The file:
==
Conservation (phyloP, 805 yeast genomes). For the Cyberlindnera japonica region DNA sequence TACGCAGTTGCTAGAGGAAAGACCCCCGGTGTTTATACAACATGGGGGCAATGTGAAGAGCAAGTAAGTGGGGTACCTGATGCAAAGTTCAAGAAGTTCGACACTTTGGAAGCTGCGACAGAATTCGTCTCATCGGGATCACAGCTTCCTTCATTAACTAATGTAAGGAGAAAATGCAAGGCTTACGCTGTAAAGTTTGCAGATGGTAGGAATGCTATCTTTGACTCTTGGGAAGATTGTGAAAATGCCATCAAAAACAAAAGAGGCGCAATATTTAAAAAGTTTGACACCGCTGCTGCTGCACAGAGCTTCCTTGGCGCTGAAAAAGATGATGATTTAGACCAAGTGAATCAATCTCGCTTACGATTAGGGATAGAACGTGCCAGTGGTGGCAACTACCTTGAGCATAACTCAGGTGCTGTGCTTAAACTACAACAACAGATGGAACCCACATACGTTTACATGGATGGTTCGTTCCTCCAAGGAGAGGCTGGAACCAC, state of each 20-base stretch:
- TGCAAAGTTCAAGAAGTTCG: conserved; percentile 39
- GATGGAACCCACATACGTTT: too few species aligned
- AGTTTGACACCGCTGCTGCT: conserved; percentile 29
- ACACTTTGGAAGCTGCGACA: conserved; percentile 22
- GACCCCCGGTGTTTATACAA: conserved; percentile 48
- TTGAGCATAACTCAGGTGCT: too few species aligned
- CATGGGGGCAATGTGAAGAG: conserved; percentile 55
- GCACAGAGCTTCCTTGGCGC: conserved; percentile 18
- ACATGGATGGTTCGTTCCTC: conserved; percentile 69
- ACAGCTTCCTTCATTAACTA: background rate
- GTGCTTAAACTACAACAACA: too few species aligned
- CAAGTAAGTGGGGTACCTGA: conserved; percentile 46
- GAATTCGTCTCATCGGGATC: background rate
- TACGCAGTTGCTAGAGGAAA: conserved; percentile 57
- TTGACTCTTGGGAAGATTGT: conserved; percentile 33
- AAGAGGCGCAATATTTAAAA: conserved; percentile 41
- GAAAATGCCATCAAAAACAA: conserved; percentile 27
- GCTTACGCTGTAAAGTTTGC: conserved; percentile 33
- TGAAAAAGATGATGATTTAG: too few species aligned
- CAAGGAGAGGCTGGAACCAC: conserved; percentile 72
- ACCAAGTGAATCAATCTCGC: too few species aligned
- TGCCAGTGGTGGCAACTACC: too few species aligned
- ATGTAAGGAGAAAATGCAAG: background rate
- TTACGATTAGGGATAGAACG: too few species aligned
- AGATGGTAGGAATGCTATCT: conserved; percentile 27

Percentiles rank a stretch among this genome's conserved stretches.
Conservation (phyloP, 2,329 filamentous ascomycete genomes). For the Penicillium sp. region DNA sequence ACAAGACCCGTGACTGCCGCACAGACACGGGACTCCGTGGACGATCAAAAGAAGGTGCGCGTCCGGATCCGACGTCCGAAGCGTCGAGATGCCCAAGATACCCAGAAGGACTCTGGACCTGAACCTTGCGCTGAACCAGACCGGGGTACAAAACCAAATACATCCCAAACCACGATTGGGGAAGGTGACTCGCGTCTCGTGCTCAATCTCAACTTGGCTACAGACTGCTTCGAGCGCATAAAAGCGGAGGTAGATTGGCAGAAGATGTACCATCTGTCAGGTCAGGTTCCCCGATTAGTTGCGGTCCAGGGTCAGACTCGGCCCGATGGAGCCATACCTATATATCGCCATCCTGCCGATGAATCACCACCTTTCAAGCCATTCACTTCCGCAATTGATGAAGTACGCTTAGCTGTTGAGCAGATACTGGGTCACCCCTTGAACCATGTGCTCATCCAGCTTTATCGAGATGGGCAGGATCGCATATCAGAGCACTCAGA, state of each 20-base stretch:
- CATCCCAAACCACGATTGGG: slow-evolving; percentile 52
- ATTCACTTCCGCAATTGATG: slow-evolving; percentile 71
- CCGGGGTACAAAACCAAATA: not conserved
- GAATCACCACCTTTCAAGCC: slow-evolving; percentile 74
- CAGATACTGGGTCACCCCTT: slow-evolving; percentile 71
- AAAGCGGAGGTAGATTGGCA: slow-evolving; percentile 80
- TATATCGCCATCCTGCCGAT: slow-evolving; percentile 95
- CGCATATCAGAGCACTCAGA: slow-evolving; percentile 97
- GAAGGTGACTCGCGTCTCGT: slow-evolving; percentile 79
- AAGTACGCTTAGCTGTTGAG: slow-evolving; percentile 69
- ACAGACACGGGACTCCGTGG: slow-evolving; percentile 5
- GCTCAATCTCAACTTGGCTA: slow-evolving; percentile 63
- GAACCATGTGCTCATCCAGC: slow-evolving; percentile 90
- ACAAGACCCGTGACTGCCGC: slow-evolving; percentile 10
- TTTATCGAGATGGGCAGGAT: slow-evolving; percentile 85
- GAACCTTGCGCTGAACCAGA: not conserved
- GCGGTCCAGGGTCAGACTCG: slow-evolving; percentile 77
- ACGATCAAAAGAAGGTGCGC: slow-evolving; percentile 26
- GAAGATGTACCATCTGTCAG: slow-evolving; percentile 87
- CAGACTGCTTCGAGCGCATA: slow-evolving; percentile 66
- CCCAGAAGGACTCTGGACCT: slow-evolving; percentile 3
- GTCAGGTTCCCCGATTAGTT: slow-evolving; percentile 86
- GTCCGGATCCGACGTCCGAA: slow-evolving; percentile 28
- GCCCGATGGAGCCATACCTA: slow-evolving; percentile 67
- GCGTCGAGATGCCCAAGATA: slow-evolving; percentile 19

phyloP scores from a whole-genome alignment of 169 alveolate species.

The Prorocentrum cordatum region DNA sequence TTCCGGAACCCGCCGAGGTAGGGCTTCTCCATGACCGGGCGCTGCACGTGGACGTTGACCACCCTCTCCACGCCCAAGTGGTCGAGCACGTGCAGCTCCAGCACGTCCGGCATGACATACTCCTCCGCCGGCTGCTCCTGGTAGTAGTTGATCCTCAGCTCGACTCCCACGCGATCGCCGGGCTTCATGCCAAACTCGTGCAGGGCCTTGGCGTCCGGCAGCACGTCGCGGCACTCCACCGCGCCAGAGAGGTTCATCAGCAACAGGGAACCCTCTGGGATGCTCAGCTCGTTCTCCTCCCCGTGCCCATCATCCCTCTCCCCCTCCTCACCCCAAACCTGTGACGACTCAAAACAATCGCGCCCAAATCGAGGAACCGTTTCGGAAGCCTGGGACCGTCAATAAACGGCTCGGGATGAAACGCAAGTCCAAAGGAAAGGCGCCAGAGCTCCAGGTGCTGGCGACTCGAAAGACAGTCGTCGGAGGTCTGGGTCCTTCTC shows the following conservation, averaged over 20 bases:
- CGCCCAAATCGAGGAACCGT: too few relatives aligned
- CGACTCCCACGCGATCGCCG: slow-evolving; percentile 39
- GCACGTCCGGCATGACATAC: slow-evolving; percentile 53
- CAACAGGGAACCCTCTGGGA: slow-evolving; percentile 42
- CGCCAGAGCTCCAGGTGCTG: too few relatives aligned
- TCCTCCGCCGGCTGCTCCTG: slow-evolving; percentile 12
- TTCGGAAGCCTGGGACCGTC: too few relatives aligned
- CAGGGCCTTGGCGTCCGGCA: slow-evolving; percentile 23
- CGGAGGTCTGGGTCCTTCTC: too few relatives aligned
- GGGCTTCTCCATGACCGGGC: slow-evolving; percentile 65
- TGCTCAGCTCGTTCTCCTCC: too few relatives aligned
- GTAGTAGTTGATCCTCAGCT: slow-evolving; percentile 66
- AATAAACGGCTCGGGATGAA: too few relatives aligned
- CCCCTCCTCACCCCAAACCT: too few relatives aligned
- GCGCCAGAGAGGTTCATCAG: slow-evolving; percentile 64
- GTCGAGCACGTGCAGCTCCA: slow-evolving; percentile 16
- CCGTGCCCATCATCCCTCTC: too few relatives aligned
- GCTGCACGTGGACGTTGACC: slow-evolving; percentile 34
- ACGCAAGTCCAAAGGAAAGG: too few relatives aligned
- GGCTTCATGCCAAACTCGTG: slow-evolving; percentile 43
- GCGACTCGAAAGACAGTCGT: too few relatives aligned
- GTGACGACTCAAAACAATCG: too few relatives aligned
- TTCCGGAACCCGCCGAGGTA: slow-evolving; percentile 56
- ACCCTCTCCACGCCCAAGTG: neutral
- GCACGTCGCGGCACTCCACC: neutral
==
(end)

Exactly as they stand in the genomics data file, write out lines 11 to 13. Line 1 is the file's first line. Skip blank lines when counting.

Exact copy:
- ACAGCTTCCTTCATTAACTA: background rate
- GTGCTTAAACTACAACAACA: too few species aligned
- CAAGTAAGTGGGGTACCTGA: conserved; percentile 46